WASHINGTON (January 4, 2013)—The U.S. Food and Drug Administration is proposing the most sweeping food safety rules in decades.
The would require farmers and food companies to be more vigilant in the wake of deadly outbreaks in peanuts, cantaloupe and leafy greens.
The long-overdue rules are aimed at reducing the estimated 3,000 deaths a year from foodborne illness.
Just since this summer, listeria in cheese and salmonella in peanut butter, mangoes and cantaloupe are linked to more than 400 illnesses and as many as seven deaths.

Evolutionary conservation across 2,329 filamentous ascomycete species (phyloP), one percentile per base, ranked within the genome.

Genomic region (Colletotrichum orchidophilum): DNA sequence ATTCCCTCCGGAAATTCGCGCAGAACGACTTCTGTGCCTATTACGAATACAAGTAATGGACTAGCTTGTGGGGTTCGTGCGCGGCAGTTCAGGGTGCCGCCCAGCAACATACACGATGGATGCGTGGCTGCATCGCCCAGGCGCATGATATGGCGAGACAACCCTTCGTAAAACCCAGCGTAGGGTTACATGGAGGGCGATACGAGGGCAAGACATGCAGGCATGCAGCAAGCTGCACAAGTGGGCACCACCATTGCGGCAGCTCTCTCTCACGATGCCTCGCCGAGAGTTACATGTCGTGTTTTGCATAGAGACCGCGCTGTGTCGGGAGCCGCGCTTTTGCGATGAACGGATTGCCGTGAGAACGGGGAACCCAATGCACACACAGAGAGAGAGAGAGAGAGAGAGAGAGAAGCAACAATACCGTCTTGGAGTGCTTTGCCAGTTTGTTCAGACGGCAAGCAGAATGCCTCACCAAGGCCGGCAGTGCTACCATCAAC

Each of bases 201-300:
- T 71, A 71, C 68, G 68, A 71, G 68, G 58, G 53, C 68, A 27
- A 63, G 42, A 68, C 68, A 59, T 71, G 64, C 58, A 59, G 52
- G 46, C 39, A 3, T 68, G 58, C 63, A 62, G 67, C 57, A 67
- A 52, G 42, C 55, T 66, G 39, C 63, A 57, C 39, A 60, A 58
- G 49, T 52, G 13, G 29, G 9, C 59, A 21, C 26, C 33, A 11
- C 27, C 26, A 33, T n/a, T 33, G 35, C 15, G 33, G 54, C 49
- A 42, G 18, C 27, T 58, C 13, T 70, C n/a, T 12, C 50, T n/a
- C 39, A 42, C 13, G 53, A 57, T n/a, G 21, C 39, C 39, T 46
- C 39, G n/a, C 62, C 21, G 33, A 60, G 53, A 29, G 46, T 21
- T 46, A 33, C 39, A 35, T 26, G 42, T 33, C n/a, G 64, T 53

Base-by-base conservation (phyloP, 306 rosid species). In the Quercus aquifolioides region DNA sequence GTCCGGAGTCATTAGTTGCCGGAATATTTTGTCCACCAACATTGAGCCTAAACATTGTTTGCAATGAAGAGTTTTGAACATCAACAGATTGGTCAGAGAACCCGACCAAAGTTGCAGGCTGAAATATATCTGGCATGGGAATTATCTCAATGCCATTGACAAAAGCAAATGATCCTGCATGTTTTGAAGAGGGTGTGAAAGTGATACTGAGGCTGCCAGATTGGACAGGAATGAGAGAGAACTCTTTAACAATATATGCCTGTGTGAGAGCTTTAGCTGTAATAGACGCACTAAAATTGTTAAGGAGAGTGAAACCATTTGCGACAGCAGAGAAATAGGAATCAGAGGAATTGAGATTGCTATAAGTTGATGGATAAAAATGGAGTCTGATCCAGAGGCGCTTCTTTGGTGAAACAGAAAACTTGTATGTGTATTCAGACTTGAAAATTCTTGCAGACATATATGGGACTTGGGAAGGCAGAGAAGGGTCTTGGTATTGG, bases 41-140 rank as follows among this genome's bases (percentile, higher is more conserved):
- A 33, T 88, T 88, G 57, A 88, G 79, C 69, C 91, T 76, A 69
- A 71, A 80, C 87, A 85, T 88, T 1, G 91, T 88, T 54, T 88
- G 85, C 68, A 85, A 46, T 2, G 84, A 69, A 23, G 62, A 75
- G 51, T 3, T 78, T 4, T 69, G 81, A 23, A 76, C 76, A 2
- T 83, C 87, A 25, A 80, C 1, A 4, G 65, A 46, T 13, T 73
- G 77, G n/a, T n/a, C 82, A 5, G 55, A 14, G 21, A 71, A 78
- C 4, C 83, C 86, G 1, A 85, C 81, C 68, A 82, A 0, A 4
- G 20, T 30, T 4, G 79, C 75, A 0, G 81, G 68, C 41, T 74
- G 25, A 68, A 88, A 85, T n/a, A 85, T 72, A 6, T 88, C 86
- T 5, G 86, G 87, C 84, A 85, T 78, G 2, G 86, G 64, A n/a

The rules proposed by the FDA Friday will require farmers to take precautions against contamination on the farm, making sure workers' hands are washed, irrigation water is clean, and animals stay out of fields, for example.
Food manufacturers will also have to submit food safety plans to the government.
“Preventing problems before they cause harm is not only common sense, it is the key to food safety in the 21st century,” FDA Commissioner Margaret A. Hamburg said.
“We cannot afford to wait until people become ill to realize there is a problem.”